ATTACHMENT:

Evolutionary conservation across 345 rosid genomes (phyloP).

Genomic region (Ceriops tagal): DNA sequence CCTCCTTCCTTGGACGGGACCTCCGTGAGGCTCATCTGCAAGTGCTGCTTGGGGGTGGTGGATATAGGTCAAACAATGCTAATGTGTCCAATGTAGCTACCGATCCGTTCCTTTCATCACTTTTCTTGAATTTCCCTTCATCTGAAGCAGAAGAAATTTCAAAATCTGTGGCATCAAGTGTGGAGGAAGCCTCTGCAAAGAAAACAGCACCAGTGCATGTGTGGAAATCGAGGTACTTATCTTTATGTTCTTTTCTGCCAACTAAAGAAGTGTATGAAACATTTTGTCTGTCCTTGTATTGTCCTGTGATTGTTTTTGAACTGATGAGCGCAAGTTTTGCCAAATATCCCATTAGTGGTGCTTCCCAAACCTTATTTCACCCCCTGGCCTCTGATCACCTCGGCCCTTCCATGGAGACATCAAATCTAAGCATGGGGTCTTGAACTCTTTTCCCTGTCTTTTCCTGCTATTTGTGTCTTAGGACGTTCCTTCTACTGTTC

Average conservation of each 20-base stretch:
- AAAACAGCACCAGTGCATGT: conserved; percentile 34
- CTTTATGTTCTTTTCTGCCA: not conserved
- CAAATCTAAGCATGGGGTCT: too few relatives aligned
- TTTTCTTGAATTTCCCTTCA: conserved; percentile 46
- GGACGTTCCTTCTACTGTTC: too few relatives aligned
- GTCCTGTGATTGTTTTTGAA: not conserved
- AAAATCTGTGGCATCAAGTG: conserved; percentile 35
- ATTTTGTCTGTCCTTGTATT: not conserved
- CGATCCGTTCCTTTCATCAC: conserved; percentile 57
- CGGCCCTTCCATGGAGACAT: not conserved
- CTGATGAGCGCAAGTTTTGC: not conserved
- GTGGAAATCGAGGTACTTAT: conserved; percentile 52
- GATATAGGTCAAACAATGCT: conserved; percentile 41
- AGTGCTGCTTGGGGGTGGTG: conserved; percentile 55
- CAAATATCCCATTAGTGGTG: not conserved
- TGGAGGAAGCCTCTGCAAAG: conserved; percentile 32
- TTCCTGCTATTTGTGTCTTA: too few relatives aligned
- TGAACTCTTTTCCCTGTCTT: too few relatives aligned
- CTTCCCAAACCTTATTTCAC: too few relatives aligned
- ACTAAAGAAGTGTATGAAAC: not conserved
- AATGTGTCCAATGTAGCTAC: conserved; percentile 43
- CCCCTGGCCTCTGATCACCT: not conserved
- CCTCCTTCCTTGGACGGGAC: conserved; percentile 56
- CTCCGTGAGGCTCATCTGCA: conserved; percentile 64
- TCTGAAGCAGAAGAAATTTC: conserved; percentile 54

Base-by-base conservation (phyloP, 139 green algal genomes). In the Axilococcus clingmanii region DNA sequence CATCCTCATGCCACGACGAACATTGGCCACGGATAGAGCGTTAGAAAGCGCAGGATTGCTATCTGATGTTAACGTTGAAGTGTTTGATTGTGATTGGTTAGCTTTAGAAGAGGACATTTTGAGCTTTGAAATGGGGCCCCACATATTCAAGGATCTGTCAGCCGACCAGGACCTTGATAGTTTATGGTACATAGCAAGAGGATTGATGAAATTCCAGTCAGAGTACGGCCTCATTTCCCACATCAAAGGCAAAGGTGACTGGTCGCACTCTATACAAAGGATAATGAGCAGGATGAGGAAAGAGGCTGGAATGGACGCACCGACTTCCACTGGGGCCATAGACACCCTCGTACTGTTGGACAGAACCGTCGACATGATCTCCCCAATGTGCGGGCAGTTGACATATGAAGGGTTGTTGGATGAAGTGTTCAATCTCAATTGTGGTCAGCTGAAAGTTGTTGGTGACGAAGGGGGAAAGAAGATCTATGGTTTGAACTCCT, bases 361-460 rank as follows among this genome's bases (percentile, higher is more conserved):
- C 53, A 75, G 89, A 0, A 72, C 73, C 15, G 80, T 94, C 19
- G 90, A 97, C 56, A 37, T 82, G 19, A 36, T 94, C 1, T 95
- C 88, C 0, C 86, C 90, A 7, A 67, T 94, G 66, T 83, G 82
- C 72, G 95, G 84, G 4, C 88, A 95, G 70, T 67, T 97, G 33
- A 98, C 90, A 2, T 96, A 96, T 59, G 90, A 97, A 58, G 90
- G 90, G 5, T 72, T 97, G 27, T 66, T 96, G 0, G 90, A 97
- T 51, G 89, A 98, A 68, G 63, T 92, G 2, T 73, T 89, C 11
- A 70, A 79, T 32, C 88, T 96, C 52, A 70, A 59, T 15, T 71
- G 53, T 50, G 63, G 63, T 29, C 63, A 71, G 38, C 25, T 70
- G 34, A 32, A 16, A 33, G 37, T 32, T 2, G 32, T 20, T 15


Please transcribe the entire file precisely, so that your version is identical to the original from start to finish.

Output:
Evolutionary conservation across 345 rosid genomes (phyloP).

Genomic region (Ceriops tagal): DNA sequence CCTCCTTCCTTGGACGGGACCTCCGTGAGGCTCATCTGCAAGTGCTGCTTGGGGGTGGTGGATATAGGTCAAACAATGCTAATGTGTCCAATGTAGCTACCGATCCGTTCCTTTCATCACTTTTCTTGAATTTCCCTTCATCTGAAGCAGAAGAAATTTCAAAATCTGTGGCATCAAGTGTGGAGGAAGCCTCTGCAAAGAAAACAGCACCAGTGCATGTGTGGAAATCGAGGTACTTATCTTTATGTTCTTTTCTGCCAACTAAAGAAGTGTATGAAACATTTTGTCTGTCCTTGTATTGTCCTGTGATTGTTTTTGAACTGATGAGCGCAAGTTTTGCCAAATATCCCATTAGTGGTGCTTCCCAAACCTTATTTCACCCCCTGGCCTCTGATCACCTCGGCCCTTCCATGGAGACATCAAATCTAAGCATGGGGTCTTGAACTCTTTTCCCTGTCTTTTCCTGCTATTTGTGTCTTAGGACGTTCCTTCTACTGTTC

Average conservation of each 20-base stretch:
- AAAACAGCACCAGTGCATGT: conserved; percentile 34
- CTTTATGTTCTTTTCTGCCA: not conserved
- CAAATCTAAGCATGGGGTCT: too few relatives aligned
- TTTTCTTGAATTTCCCTTCA: conserved; percentile 46
- GGACGTTCCTTCTACTGTTC: too few relatives aligned
- GTCCTGTGATTGTTTTTGAA: not conserved
- AAAATCTGTGGCATCAAGTG: conserved; percentile 35
- ATTTTGTCTGTCCTTGTATT: not conserved
- CGATCCGTTCCTTTCATCAC: conserved; percentile 57
- CGGCCCTTCCATGGAGACAT: not conserved
- CTGATGAGCGCAAGTTTTGC: not conserved
- GTGGAAATCGAGGTACTTAT: conserved; percentile 52
- GATATAGGTCAAACAATGCT: conserved; percentile 41
- AGTGCTGCTTGGGGGTGGTG: conserved; percentile 55
- CAAATATCCCATTAGTGGTG: not conserved
- TGGAGGAAGCCTCTGCAAAG: conserved; percentile 32
- TTCCTGCTATTTGTGTCTTA: too few relatives aligned
- TGAACTCTTTTCCCTGTCTT: too few relatives aligned
- CTTCCCAAACCTTATTTCAC: too few relatives aligned
- ACTAAAGAAGTGTATGAAAC: not conserved
- AATGTGTCCAATGTAGCTAC: conserved; percentile 43
- CCCCTGGCCTCTGATCACCT: not conserved
- CCTCCTTCCTTGGACGGGAC: conserved; percentile 56
- CTCCGTGAGGCTCATCTGCA: conserved; percentile 64
- TCTGAAGCAGAAGAAATTTC: conserved; percentile 54

Base-by-base conservation (phyloP, 139 green algal genomes). In the Axilococcus clingmanii region DNA sequence CATCCTCATGCCACGACGAACATTGGCCACGGATAGAGCGTTAGAAAGCGCAGGATTGCTATCTGATGTTAACGTTGAAGTGTTTGATTGTGATTGGTTAGCTTTAGAAGAGGACATTTTGAGCTTTGAAATGGGGCCCCACATATTCAAGGATCTGTCAGCCGACCAGGACCTTGATAGTTTATGGTACATAGCAAGAGGATTGATGAAATTCCAGTCAGAGTACGGCCTCATTTCCCACATCAAAGGCAAAGGTGACTGGTCGCACTCTATACAAAGGATAATGAGCAGGATGAGGAAAGAGGCTGGAATGGACGCACCGACTTCCACTGGGGCCATAGACACCCTCGTACTGTTGGACAGAACCGTCGACATGATCTCCCCAATGTGCGGGCAGTTGACATATGAAGGGTTGTTGGATGAAGTGTTCAATCTCAATTGTGGTCAGCTGAAAGTTGTTGGTGACGAAGGGGGAAAGAAGATCTATGGTTTGAACTCCT, bases 361-460 rank as follows among this genome's bases (percentile, higher is more conserved):
- C 53, A 75, G 89, A 0, A 72, C 73, C 15, G 80, T 94, C 19
- G 90, A 97, C 56, A 37, T 82, G 19, A 36, T 94, C 1, T 95
- C 88, C 0, C 86, C 90, A 7, A 67, T 94, G 66, T 83, G 82
- C 72, G 95, G 84, G 4, C 88, A 95, G 70, T 67, T 97, G 33
- A 98, C 90, A 2, T 96, A 96, T 59, G 90, A 97, A 58, G 90
- G 90, G 5, T 72, T 97, G 27, T 66, T 96, G 0, G 90, A 97
- T 51, G 89, A 98, A 68, G 63, T 92, G 2, T 73, T 89, C 11
- A 70, A 79, T 32, C 88, T 96, C 52, A 70, A 59, T 15, T 71
- G 53, T 50, G 63, G 63, T 29, C 63, A 71, G 38, C 25, T 70
- G 34, A 32, A 16, A 33, G 37, T 32, T 2, G 32, T 20, T 15